The amount wasn’t much — $500 or $1,000, I can’t remember. But it came at the exact moment I needed it. The money helped pay for my classes and textbooks, and set me on the path to where I am today. It came with a letter from Robles cheering on my accomplishments while reminding me that my journey was just beginning.

I arrived early to his funeral, expecting an overflow crowd.

“I bet you he would’ve known you,” said Thomas Robles, Ernest’s son. We stood outside Holy Name of Jesus before the service began, waiting for the masses to come. They didn’t. Maybe Redlands was too far. Maybe an 11 a.m. service on a Monday was too early.

Maybe not enough people knew about Ernest Z. Robles — not even those he helped.

“He just knew everybody and their story,” Thomas continued. “‘Oh, you went to junior college. You became a doctor.’ He helped to change the world. He didn’t sign the Paris [Accords], but he did make a difference.”

People hugging at Ernest Z. Robles' funeral
Friends console family members during the funeral service for Ernest Z. Robles, 92, founder of the Hispanic Scholarship Fund.
(Gina Ferazzi / Los Angeles Times)

Robles was born in the tiny border town of Pirtleville, Ariz., in 1931. His family moved to the Riverside neighborhood of Arlington when he was four, hitching a ride on a watermelon truck.

He attended segregated schools, then fought in the Korean War, earning a Purple Heart and Bronze Star.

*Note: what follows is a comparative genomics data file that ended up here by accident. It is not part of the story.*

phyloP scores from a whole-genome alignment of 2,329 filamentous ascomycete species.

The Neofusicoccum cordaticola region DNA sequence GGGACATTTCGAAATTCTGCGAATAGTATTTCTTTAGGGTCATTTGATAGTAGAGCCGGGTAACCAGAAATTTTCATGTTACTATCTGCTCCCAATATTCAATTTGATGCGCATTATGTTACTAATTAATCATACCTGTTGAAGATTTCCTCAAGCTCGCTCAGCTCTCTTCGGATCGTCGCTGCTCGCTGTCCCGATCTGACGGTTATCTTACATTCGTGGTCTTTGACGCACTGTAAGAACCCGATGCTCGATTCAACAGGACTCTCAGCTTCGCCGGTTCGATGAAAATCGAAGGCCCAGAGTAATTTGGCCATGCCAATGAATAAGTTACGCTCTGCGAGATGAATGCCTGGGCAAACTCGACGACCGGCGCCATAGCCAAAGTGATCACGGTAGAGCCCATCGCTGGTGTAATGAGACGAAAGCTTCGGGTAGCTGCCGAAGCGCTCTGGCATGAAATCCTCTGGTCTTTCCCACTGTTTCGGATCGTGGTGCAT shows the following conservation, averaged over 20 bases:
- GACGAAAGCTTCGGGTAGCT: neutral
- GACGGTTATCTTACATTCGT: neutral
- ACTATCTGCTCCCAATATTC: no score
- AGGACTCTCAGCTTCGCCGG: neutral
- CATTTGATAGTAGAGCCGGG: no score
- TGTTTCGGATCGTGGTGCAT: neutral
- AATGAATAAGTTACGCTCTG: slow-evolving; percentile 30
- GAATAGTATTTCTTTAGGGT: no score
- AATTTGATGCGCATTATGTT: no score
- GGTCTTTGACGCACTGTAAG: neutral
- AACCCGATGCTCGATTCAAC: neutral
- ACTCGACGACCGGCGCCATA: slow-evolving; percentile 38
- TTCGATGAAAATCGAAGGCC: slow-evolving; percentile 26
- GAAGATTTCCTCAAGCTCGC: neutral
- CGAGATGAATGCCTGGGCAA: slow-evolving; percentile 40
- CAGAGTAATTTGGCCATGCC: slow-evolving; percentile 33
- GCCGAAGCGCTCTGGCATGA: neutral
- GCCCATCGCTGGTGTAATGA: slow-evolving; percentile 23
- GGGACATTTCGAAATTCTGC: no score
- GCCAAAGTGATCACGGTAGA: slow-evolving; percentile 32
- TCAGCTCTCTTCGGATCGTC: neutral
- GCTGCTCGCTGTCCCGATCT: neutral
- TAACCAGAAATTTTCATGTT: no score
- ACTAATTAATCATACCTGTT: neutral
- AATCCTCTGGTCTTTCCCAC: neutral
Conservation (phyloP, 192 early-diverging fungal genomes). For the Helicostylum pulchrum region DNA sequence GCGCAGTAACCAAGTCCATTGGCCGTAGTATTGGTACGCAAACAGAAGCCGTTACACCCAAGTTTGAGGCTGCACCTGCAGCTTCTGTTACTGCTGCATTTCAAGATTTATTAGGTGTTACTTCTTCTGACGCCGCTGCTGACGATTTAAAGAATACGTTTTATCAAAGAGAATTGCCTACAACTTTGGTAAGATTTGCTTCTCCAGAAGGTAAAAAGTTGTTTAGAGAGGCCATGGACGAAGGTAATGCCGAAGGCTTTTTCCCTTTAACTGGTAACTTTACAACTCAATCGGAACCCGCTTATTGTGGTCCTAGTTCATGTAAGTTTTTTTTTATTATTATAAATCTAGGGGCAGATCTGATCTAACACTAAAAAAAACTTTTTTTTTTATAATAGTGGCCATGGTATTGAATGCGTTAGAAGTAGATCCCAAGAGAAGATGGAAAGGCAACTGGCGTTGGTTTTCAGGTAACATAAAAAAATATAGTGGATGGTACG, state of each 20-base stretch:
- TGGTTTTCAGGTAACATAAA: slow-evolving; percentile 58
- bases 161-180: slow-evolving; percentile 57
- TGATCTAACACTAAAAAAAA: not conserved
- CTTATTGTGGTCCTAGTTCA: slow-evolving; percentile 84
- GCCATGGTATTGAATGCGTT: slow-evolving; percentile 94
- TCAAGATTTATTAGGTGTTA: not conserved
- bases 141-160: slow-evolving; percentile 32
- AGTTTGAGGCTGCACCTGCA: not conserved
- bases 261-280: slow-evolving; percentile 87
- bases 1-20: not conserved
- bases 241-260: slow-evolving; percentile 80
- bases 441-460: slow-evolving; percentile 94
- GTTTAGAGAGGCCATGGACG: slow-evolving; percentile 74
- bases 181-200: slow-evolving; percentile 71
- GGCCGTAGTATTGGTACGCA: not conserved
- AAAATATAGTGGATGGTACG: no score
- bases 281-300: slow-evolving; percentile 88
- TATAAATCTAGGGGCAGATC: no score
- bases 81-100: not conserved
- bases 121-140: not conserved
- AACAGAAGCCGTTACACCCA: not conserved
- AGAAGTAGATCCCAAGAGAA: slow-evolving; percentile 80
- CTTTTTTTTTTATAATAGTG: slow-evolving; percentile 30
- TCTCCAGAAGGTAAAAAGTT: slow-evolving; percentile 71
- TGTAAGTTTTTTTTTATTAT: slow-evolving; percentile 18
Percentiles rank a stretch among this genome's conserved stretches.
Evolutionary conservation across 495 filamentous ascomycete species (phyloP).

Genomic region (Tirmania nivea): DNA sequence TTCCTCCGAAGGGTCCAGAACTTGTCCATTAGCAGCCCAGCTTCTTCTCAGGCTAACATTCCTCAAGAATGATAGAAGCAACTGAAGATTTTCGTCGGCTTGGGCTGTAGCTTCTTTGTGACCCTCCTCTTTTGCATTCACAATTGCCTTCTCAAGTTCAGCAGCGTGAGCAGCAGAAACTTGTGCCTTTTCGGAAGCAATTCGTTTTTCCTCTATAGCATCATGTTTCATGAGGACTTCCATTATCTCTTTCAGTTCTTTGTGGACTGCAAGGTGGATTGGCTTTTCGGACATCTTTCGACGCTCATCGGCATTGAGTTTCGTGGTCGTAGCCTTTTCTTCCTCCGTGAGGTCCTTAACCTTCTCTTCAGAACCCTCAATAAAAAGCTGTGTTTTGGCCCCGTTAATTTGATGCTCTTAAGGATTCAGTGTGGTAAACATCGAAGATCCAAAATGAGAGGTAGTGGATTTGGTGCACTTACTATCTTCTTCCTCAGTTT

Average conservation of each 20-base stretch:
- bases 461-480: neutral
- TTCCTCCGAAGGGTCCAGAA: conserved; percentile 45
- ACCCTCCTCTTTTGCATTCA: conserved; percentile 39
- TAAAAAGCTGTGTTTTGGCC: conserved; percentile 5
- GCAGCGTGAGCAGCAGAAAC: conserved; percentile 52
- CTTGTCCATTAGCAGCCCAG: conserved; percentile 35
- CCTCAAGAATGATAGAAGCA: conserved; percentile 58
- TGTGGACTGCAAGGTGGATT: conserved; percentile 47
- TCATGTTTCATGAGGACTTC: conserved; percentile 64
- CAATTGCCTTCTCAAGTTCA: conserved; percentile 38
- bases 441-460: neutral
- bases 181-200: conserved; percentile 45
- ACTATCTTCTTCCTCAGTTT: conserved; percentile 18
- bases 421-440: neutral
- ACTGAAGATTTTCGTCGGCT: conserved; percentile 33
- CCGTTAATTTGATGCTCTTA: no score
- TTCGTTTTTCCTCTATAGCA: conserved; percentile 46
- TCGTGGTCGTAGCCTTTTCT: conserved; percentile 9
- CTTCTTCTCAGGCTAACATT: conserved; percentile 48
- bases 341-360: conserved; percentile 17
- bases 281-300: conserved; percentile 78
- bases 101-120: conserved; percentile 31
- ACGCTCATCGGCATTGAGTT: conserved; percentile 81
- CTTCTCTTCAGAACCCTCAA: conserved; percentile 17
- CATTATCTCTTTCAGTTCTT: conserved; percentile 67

After graduating from UCLA with a bachelor’s degree in 1960, Robles began a public education career in the Inland Empire that took him from counselor to English-as-a-second-language advisor to sports coach, teacher and finally, principal at Casa Blanca Elementary in Riverside — among the last segregated schools in Southern California when it closed in 1967. Even back then, he would give out $50 scholarships to his students.

A doctoral dissertation about Casa Blanca Elementary earned him the attention of the precursor to the U.S. Department of Education, which hired him to travel around the South and deliver court orders ordering school districts to desegregate.

“Dad would tell us how he’d go through the South, but he would never stay in the towns,” said Ernest Robles Jr. with a laugh. “He’d give those schools the legal papers and get out. But by doing that, he believed even more that education was the way for minorities to succeed.”

His father eventually became assistant regional administrator for equal educational opportunities for the federal government. That’s when Robles realized Latinos were woefully underrepresented in higher education at a time when their numbers were growing, which led him to create what became the Hispanic Scholarship Fund.

“The minimum goal of any society is to be able to have its population of whatever ethnicity reach its maximum potential (and) be representative in government, in corporations ... and in all these facets of society in proportion to their numbers,” he told The Times in 1991. “Hispanics are simply not there.”